2014 Healthy Food Access Basket Survey
The Healthy Food Access Basket (HFAB) survey measures the cost and availability of a standard basket of healthy food items in Queensland.
The cost of food is a primary driver of purchasing decisions. Having access to healthy food options which are affordable and convenient choices for all Queenslanders is critical for health and wellbeing.
- Basket contents
- Surveyed locations
- Selected grocery stores
- Survey method
- Previous HFAB surveys
- Contact for more information
The food in the basket is based on the recommended food groups in the Australian Guide to Healthy Eating. The 49 food and drinks included meet the nutritional needs for each household for a 2 week period.
The food basket was changed for the 2014 survey and includes a greater range of fresh foods and less packaged foods than the basket used in 2000, 2001, 2004, 2006, and 2010 (the original HFAB).
Figure 1: Photo of foods in Healthy Food Access Basket
Seventy-eight towns were surveyed in 2014:
- 10 major cities
- 10 inner regional
- 18 outer regional
- 18 remote and
- 22 very remote towns.
These towns were also surveyed in 2006 and 2010.
The Australian Bureau of Statistics Urban Centre/ Locality list was used to obtain a distribution of towns with a population of more than 200 people. The towns were then stratified using the ABS Accessibility/Remoteness Index of Australia (ARIA+) (major cities, inner regional, outer regional, remote and very remote). There was over-sampling in remote and very remote areas. Towns were then randomly selected to be included in the sample.
Figure 2: Location and ABS remoteness classifications for the 78 stores in the 2014 Healthy Food Access Basket Survey
Healthy Food Access Basket Survey 2014, Queensland Government Statistician's Office, Queensland Treasury and Trade.
© The State of Queensland (Queensland Treasury and Trade) (2014). Creative Commons: BY. This figure is suitable for Open Data.
Selected grocery stores
One grocery store for each town was then selected based on where most people would be likely to shop. This was assumed to be either a Woolworths™ or Coles™ supermarket as these are the 2 largest grocery store chains in Queensland.
For towns without 1 of these supermarkets, the largest store was surveyed. Generally, the stores chosen for the 2014 survey were the same as those in the 2010 survey.
Due to store closures, in some locations new stores were selected.
Queensland Government Statistician’s Office fieldworkers visited the 78 stores between 12 and 30 May 2014. Using hand-held electronic devices, food item prices, and quality and availability of selected fruit and vegetable items were recorded. The price information was collected under the Statistical Returns Act 1896 (PDF, 278KB), which prohibits the disclosure of identifiable information relating to a person (including a business) without their consent.
The price data collected was for the prices of the cheapest brand item and the cheapest generic item available for the 63 HFAB food items (30 for both the original and 2014 HFAB, 14 for the original HFAB, and 19 for the 2014 HFAB). The price for 5 unhealthy food items (soft drink, cream-filled biscuits, chocolate, potato crisps and meat pie) and 2 tobacco items was also collected.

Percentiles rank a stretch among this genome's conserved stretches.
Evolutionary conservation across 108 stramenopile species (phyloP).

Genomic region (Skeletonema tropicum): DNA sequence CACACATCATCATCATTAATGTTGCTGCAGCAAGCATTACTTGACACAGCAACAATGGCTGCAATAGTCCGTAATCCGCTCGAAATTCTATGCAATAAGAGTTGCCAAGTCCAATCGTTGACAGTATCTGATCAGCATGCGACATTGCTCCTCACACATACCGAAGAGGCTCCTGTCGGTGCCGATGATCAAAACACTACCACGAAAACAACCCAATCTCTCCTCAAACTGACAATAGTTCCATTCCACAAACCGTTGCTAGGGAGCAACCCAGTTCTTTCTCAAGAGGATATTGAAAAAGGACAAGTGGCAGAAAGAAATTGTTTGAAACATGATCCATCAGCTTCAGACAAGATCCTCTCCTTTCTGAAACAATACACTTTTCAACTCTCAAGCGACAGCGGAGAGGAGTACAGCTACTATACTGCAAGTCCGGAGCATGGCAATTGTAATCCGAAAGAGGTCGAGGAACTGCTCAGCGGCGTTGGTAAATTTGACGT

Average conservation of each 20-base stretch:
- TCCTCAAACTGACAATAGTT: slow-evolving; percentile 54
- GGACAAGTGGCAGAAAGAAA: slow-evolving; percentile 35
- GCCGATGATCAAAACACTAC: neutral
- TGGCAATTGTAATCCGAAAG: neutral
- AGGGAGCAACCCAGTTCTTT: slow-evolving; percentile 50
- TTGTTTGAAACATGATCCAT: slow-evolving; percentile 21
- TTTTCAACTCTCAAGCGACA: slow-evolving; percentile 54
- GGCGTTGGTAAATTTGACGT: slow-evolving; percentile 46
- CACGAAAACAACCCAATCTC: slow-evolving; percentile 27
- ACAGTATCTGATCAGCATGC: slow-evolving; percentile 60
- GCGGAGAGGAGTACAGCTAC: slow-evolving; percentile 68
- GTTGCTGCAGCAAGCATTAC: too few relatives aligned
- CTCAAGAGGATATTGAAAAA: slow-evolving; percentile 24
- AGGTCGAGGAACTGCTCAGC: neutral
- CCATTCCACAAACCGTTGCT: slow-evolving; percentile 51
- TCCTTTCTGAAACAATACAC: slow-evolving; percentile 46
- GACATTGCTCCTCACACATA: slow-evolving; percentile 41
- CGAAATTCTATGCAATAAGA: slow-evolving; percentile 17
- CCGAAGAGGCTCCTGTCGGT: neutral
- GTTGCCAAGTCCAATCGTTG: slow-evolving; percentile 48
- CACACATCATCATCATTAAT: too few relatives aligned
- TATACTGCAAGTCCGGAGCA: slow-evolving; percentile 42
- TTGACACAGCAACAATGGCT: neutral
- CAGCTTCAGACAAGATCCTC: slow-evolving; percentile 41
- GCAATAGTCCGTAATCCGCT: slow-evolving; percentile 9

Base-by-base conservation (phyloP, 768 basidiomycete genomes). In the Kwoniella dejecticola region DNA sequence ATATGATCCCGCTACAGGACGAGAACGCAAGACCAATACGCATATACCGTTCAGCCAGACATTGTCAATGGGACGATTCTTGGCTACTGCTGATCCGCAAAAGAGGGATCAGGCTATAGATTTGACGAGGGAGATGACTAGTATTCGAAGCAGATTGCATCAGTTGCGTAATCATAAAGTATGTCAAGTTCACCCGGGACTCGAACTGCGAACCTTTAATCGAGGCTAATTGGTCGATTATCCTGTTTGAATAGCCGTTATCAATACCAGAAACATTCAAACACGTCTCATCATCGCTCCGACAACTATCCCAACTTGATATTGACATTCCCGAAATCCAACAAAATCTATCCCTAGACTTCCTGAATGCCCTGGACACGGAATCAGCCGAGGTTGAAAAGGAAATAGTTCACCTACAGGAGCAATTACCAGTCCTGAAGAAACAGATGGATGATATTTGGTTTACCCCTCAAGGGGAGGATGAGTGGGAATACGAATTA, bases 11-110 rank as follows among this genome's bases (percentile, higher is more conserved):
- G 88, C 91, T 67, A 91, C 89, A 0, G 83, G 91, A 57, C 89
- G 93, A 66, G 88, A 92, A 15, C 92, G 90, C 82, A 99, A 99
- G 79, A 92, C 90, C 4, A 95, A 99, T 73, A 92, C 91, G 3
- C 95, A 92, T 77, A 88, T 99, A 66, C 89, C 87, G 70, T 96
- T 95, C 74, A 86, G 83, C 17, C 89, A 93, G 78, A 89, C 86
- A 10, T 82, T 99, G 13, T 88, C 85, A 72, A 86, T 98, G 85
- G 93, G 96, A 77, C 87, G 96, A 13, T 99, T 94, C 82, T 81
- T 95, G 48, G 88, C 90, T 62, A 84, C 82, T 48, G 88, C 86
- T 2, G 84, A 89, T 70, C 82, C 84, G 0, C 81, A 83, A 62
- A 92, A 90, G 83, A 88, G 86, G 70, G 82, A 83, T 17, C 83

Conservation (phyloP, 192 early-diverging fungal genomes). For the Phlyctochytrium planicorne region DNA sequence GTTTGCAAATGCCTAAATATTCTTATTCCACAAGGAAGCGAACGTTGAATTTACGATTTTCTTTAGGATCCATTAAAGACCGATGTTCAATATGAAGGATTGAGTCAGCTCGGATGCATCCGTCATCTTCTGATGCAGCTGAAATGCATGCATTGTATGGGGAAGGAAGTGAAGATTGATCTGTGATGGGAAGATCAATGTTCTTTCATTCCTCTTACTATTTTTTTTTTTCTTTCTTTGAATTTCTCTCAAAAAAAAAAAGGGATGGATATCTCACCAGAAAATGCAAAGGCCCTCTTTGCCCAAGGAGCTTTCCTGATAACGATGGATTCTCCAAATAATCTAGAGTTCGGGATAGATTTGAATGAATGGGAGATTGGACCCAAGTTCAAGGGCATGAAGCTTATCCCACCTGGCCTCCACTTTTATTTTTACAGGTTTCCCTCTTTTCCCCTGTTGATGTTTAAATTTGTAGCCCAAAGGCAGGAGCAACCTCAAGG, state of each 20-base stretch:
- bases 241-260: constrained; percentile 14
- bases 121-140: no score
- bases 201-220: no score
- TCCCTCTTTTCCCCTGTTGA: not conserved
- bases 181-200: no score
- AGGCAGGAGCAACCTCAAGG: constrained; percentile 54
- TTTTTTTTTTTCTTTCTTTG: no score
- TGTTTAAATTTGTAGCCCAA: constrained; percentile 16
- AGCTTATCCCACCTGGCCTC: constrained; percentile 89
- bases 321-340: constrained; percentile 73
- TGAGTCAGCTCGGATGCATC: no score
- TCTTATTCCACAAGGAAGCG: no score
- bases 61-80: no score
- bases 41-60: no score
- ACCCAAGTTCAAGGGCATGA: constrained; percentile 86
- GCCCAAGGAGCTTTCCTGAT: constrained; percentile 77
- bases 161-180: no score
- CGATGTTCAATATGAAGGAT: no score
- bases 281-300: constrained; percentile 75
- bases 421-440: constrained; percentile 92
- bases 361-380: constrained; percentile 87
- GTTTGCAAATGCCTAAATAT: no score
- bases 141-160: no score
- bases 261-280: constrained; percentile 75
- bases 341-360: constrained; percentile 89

The data were analysed using Statistical Analysis System (SAS) and the results are presented in figures and tables of the averages and ranges for the minimum and maximum basket cost.
To calculate the cheapest HFAB cost, the recorded generic price was used, or the recorded brand price if a generic product was not available. For missing items, the mean cost for that item across other stores from the same remoteness category was used as the default cost in the HFAB.
Results were calculated for the original HFAB and the 2014 HFAB as well as comparisons between the original and 2014 baskets.
Results were further classified based on the ARIA+, with the basket costs averaged over all stores in each region (major cities, inner regional, outer regional, remote and very remote). The averages for Queensland are proportional to the counts for each household type and remoteness classification.
The original HFAB was calculated based on the 6 person household only, consistent with previous HFAB surveys. The 2014 HFAB was calculated for 5 households which are common in Queensland:
- 1 person household – single male
- 2 person household – older couple with no children
- 3 person household – single mother with 2 children
- 4 person household – couple with 2 children
- 6 person household – couple with 3 children and grandmother.
The Australian Government Department of Human Services provides financial payments to job seekers and families to assist them in meeting living expenses. This is considered to be the minimum income on which people in Queensland communities live and was used as a comparison point for the affordability of the HFAB.
The Queensland Council of Social Services Cost of Living assumptions were adapted and fortnightly income as at 1 April 2014 from a combination of paid employment and Government support was calculated for each household.
Table 2: Household structures and assumed income (XLSX, 14KB)
Previous HFAB surveys
- 2010 (PDF, 875 KB)
- 2006 (PDF, 399 KB)
- 2004 (PDF, 432 KB)
- 2001 (PDF, 227 KB)
- 2000 (PDF, 315 KB) and Summary (PDF, 207 KB)
Hard copies of these reports are no longer available from Queensland Health.
Prevention Division, Department of Health